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Last congress morning, a much-changed Milan and ERS appeared: the temperature had dropped, there was light rain, the city smelled of flowers and green grass, and a scarcity of people in the huge conference convention. All the voices, faces, queues and noise of the hard-working ventilation – soon just a memory.

COVID-19 – a fading memory?

The International Respiratory Coalition (IRC) presented its work, and we were reminded that the world suffered from the COVID-19 pandemic just two years ago, but even that memory seems to be fading. The political area lost the knowledge of the pandemia, says Tobias Welte, Hannover, Germany. The next pandemic will, no doubt, come at some point in time, and we must not miss the chance to be better prepared. The IRC was initiated to develop ways to tackle hazards for health care in the respiratory field.

While during the COVID-19 pandemic an increased life expectancy in people living with chronic respiratory conditions was observed1, re-prioritisation of health care resources also reduced the chances of survival in case of hospital admissions2. Hospital mortality of an acute COPD exacerbation, Welte reminds the audience, is 5%, while 30% of persons experiencing an acute exacerbation of their COPD will be re-admitted to hospital. This comprises huge consequences for people and healthcare. Moreover, during the pandemic, more people died due to de-prioritised or delayed care of conditions like lung cancer, cardiovascular diseases or other comorbidities3. Exacerbation rates in COPD became higher than before4.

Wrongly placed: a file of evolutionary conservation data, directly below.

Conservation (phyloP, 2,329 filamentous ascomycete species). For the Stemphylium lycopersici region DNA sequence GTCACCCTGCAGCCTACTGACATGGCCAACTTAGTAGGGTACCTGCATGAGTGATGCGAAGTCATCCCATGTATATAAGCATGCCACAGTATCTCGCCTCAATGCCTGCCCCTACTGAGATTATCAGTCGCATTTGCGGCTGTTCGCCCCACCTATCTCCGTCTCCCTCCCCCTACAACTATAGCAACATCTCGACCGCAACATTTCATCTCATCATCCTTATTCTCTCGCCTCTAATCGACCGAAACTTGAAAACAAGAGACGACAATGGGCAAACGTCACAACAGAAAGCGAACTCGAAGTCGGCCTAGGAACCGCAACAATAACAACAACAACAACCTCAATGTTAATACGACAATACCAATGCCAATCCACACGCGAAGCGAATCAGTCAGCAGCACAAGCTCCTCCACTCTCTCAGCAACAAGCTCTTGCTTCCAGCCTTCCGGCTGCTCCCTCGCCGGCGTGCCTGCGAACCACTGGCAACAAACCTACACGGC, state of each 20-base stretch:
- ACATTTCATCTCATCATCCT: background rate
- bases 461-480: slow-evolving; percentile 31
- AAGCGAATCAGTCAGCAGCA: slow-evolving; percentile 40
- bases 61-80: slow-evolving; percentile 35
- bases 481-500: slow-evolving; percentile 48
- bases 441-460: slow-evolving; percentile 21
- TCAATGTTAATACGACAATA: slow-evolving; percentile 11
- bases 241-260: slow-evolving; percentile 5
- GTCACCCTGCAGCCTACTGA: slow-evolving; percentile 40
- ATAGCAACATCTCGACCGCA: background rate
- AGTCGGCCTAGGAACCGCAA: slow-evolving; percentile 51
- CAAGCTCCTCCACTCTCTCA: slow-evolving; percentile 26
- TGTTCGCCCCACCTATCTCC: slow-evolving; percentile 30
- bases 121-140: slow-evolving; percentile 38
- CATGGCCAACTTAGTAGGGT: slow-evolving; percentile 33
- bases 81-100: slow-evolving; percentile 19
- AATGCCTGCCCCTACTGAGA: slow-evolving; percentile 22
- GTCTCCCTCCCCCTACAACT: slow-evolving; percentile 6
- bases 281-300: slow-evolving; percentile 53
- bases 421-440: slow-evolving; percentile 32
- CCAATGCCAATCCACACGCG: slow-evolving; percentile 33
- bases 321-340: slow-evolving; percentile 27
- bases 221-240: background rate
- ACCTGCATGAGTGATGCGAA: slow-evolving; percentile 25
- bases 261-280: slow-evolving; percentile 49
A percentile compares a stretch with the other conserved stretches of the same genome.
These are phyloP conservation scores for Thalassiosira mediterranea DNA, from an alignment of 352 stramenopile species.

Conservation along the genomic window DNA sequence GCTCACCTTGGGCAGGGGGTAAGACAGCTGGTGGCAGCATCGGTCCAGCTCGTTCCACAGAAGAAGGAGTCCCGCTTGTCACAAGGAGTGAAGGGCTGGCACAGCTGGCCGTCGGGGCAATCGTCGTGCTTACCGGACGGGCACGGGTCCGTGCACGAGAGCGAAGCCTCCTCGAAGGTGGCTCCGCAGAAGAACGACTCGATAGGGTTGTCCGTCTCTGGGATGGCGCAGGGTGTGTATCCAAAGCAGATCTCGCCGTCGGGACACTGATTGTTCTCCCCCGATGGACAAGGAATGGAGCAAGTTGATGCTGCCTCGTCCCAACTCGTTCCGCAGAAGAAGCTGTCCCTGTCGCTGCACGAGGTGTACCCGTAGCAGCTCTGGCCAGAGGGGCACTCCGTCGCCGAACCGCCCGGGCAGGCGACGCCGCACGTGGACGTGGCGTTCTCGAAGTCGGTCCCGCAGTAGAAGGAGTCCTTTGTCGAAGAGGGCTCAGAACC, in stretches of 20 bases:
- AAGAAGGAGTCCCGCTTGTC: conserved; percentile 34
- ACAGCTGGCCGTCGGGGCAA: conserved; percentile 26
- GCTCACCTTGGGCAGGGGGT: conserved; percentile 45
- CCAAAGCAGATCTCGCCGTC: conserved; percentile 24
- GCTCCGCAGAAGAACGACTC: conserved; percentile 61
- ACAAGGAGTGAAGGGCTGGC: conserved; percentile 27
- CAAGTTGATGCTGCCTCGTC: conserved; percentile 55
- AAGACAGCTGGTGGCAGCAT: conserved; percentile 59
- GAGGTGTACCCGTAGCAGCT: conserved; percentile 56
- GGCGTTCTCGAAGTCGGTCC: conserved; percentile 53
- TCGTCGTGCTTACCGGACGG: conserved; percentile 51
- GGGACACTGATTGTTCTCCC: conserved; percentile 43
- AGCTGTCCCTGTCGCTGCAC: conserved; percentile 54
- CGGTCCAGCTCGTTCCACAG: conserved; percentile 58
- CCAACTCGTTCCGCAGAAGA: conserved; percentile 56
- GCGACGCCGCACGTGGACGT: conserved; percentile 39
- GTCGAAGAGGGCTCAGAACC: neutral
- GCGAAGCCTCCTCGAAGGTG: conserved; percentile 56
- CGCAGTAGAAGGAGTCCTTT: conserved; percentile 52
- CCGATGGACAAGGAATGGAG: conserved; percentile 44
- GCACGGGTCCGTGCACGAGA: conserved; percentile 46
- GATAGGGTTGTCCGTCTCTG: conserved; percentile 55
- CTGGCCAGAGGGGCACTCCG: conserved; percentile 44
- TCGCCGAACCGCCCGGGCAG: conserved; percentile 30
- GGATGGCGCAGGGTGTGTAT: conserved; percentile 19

COPD: cheaper to stick to guidelines

Marc Miravitlles, Spain, showed numbers on the financial impact of low adherence to treatment guidelines in COPD5,6, underlining the societal costs related to exacerbations. One COPD exacerbation has been shown to be a prognosticator for the next exacerbation7. Susceptibility to exacerbations in defined groups of persons and prognostics risk factors are known, thus, Dr. Miravitlles concludes: “We know whom we shall concentrate our efforts on in the first place”.

Wildfires, a burning health topic

More threats to global lung health: Christine Jenkins, Sydney, Australia, shows scientific evidence of the devastating impacts of wildfires on health: wildfire smoke is recognised for its toxicity, partly caused by the immense amount of respirable particulate matter. The frequency of wildfires increases after periods of dryness, and as we remember from pictures in the newspapers during summer 2023, wildfires are not limited to Australia or America, but occur in Europe. This gives rise to short and long-term consequences for lung health8:
Again, persons living with respiratory conditions are extra vulnerable in such environments, as shown by the increased need for oral corticosteroids9. Wildfires release greenhouse gases also contributes to global warming.

So, what can be done NOW to be better prepared for the future?

HEPA filters: For the threats caused by wildfires, use of HEPA filters as well as recommendations for vulnerable groups (children, pregnant women, elderly, and persons living with asthma and/or COPD) to wear face masks and assure valid rescue medication at home were discussed during the presentation.

Vaccinate: The importance of preventive vaccinations cannot be overemphasised, as it has been shown to both reduce morbidity and mortality10. Furthermore, there is still a need to improve diagnosis of COPD, primarily using spirometry, and with this, to identify persons with increased health risks.

Communicate: In the capacity as representative of GAAPP, an international coalition of 108 patient advocacy groups, Tonya Winders, Hendersonville, USA, emphasised the patient ́s perspective:
we were presented with a clear communication on what matters for patients with respiratory conditions.

We need to look at the person, not just the patient or the diseased organ, says Winders.